Recently there was a news article about a man whining about losing $14,000 on a penny auction site. He read the terms and condition, he bought the bids (and had to do this more than once to get to a $14,000 loss), he placed bids and then he blamed the web site. There is something seriously wrong with his conclusion.
How many people would invest $14,000 into anything and not research it first? Personally, a significant amount of homework should be completed before making such a decision. However, if there is someone reading this who does not think homework is necessary, could we meet for coffee? I would like to sell you something.
Penny auction websites are an exciting way to buy some of the items you want or need. I have been using them for about a year now, and although just a small fish in this vast sea, I have nearly tripled my money. For every dollar spent I have won almost three times that amount. So what’s the difference between the guy who lost $14,000 and me? Homework and possibly some patience.
Penny auction sites need to be researched. There are a number of scam sites on the web. There are also some very honest sites out there too. That’s something that people need to know and they need to know how to tell the good ones from the bad ones. I purpose to inform readers about the good ones in the weeks to follow because I am a bit tired of the whiners getting all the publicity about these sites.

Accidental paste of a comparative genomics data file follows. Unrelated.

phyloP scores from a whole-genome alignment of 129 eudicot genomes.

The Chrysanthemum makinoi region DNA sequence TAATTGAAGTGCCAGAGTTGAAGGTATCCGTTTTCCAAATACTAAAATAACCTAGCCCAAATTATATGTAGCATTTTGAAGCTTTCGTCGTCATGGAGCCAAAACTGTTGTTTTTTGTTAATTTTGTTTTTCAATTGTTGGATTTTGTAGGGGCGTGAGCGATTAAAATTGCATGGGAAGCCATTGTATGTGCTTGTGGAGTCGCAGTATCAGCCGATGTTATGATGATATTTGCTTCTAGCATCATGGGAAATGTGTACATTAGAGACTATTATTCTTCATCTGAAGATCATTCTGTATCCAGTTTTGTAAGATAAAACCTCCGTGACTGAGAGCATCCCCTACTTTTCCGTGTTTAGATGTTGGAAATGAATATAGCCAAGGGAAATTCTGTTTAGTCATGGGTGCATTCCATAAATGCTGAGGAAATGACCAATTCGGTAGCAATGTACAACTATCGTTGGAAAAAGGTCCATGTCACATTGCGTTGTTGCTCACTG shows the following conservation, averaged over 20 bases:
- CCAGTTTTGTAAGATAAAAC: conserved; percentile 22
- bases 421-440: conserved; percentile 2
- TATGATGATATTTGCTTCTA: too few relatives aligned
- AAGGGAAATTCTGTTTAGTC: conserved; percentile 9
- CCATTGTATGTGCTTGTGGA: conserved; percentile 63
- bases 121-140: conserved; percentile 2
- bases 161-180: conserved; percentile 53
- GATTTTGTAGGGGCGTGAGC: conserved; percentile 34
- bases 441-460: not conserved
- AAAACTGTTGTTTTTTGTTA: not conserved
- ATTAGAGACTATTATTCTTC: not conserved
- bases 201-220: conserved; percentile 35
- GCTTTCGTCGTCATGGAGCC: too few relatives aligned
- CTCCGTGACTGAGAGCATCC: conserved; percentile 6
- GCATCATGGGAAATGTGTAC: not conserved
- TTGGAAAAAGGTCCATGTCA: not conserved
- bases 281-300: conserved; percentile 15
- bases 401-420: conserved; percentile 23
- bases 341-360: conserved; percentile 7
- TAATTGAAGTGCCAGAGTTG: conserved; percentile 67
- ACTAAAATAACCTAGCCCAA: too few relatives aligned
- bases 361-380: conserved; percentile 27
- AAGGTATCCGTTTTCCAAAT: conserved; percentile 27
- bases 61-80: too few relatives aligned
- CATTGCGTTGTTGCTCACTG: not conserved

At the end of this blog is a link to a site where you can purchase bids at a very special deal. But let me say this. DO NOT JUST GO AND PURCHASE THE BIDS! These deals are usually for one day so here’s what you do. Go to the penny auction site that is offering the deal. Scout out the items they auction. Are there things you are interested in? Read their terms and conditions. Go to the closed auction page. (If they do not have one, go to the contact page and send them an email asking why they do not have a closed auctions section). Look over the auctions that have already closed. Examine what the end prices were. (You can see if there are good deals by multiplying the end cost – usually one penny is one bid – by the cost per bid. You will need to find out how much each bid costs). On that closed or ended auctions page make note of the names of the winners. Are the same ones winning all the time? You may want to contact the site and ask about win limits. Do they limit how many times per day, week or month a person can win? You see, there is allot of homework to do. You need to do this homework first and then consider buying bids.
Penny auction sites are getting bad publicity because of the nature of man. For the most part, people are lazy, especially when it comes to the idea of getting good deals. Remember the lottery? That is simply a tax on people who are not good at math. Penny auctions do not function the same way. They require homework and strategy. I’ll discuss that next time.
Click here for the link for the special deal on bids, but remember, you’re not going to just buy the bids, right? Unless of course you have a ton of money laying around, and if you do, you’re supposed to call me for coffee!